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Re: [SeattleRobotics] electronic cad

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  • Dave Hylands
    Hi Tom, ... You might want to take a look at InkScape: It s available for Windows, MacOSX, and Linux. Think Adobe Illustrator. --
    Message 1 of 16 , Dec 1, 2009
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      Hi Tom,

      On Mon, Nov 30, 2009 at 9:38 PM, <twcarroll@...> wrote:
      >
      >
      > I've been searching for a windows equivalent of the old Macintosh MacDraw,- a basic drawing program that is not a CAD type.  I could do some amazing things with the old MacDraw.  I have AutoCad LT and Autocad 2000 and something on my computer, but something as simple as MacDraw with shading, snap-to grids, etc. is so much more handy.

      You might want to take a look at InkScape:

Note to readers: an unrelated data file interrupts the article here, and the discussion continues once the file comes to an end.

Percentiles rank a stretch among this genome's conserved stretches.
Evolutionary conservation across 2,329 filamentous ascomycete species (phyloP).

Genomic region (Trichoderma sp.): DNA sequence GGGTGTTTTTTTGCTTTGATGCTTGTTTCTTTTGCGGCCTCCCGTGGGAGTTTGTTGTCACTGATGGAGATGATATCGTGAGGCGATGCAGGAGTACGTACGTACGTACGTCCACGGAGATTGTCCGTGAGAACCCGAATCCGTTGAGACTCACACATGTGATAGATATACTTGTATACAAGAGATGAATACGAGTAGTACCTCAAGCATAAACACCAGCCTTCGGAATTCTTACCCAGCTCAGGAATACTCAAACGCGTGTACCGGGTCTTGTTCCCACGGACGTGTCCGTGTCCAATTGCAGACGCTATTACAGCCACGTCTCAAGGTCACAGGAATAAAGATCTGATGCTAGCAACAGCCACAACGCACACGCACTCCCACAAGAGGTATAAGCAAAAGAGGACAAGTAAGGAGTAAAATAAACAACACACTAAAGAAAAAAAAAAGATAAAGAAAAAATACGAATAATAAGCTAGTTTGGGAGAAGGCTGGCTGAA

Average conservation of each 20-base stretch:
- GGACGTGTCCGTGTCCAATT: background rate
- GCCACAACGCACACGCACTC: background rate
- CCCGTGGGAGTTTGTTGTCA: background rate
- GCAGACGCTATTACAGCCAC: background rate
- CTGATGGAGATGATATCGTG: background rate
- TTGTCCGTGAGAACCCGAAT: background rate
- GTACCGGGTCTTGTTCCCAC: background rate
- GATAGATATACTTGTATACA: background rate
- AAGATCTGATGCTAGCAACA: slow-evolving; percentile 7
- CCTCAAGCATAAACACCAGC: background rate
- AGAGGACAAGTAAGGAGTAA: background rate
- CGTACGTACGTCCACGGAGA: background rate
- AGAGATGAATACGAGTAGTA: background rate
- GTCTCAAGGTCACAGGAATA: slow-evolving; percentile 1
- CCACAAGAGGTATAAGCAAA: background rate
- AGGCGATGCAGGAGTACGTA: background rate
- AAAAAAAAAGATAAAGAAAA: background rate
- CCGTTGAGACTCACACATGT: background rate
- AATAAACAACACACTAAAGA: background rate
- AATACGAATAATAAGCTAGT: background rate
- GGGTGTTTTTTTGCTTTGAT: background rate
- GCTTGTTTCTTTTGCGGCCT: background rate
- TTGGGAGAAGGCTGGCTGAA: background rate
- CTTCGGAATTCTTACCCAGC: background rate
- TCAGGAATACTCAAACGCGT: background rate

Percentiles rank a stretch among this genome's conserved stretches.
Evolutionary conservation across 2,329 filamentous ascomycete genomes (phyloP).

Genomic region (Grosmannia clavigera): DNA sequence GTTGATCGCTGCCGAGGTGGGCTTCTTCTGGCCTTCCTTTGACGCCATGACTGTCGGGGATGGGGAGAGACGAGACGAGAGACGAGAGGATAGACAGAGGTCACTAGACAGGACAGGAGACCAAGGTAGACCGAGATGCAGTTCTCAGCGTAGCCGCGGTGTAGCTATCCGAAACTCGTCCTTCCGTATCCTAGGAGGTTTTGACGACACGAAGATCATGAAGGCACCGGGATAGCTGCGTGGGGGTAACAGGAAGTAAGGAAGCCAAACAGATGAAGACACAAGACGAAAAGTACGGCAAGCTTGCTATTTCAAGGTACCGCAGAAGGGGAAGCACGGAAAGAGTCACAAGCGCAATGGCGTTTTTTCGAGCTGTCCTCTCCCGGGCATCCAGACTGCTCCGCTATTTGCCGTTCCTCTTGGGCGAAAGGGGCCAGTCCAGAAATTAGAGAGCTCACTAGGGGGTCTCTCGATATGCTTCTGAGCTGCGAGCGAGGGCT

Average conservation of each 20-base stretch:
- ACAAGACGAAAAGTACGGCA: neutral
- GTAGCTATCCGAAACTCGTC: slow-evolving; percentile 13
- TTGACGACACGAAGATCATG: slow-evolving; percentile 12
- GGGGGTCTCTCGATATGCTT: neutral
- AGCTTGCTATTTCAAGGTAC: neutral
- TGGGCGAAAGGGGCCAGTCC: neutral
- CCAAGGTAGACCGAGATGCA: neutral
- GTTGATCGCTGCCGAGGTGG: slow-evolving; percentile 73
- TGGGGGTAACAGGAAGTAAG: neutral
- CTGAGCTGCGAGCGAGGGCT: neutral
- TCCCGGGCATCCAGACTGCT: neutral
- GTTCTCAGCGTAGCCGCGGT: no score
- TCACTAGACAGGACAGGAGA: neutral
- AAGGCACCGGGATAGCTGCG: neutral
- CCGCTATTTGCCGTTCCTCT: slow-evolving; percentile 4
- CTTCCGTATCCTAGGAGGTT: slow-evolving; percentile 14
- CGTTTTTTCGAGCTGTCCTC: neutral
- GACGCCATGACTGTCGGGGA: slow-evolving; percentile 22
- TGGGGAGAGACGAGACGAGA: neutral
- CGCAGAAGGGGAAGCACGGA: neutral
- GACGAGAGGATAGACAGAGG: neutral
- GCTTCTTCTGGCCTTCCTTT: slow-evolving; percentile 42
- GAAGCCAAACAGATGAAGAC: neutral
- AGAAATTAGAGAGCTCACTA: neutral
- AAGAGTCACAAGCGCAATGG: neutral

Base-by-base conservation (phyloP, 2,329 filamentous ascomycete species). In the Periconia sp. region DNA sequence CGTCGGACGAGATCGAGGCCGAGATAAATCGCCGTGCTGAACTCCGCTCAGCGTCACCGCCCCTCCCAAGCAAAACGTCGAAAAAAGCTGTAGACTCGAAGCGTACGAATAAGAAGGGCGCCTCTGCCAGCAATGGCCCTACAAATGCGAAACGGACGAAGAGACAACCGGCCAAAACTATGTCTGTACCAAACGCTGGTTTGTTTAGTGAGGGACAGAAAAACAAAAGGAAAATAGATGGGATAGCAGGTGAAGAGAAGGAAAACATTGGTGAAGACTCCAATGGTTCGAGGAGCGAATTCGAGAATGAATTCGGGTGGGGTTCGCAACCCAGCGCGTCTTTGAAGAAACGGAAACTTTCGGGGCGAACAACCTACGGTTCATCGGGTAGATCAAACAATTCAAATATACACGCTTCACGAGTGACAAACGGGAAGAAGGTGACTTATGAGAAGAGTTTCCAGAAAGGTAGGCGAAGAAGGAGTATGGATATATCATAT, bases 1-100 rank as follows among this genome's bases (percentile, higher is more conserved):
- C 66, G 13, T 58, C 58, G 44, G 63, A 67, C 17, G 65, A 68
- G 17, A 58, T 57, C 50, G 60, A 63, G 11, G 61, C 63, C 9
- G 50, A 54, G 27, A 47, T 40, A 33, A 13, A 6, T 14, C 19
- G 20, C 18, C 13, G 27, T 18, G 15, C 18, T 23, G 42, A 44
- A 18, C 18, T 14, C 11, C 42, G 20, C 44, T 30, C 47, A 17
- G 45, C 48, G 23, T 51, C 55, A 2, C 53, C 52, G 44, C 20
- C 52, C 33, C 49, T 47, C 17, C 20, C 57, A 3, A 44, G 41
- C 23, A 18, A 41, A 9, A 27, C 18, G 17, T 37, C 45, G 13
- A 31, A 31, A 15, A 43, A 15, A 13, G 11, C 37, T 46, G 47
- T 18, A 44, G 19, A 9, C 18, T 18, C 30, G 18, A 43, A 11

<http://www.inkscape.org/>

      It's available for Windows, MacOSX, and Linux.

      Think Adobe Illustrator.

      --
      Dave Hylands
      Shuswap, BC, Canada
      http://www.DaveHylands.com/
    • Chris Baron
      I ve used Corel Draw for many years for all kinds of things from yard signs to CAD to book illustrations. You can get legal older versions on ebay for $25 or
      Message 2 of 16 , Dec 1, 2009
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        I've used Corel Draw for many years for all kinds of things from yard
        signs to CAD to book illustrations. You can get legal older versions on
        ebay for $25 or so and you get piles of fonts and clipart as well.

        For mechanical CAD we often do a 2D outline. Paste the printout (100%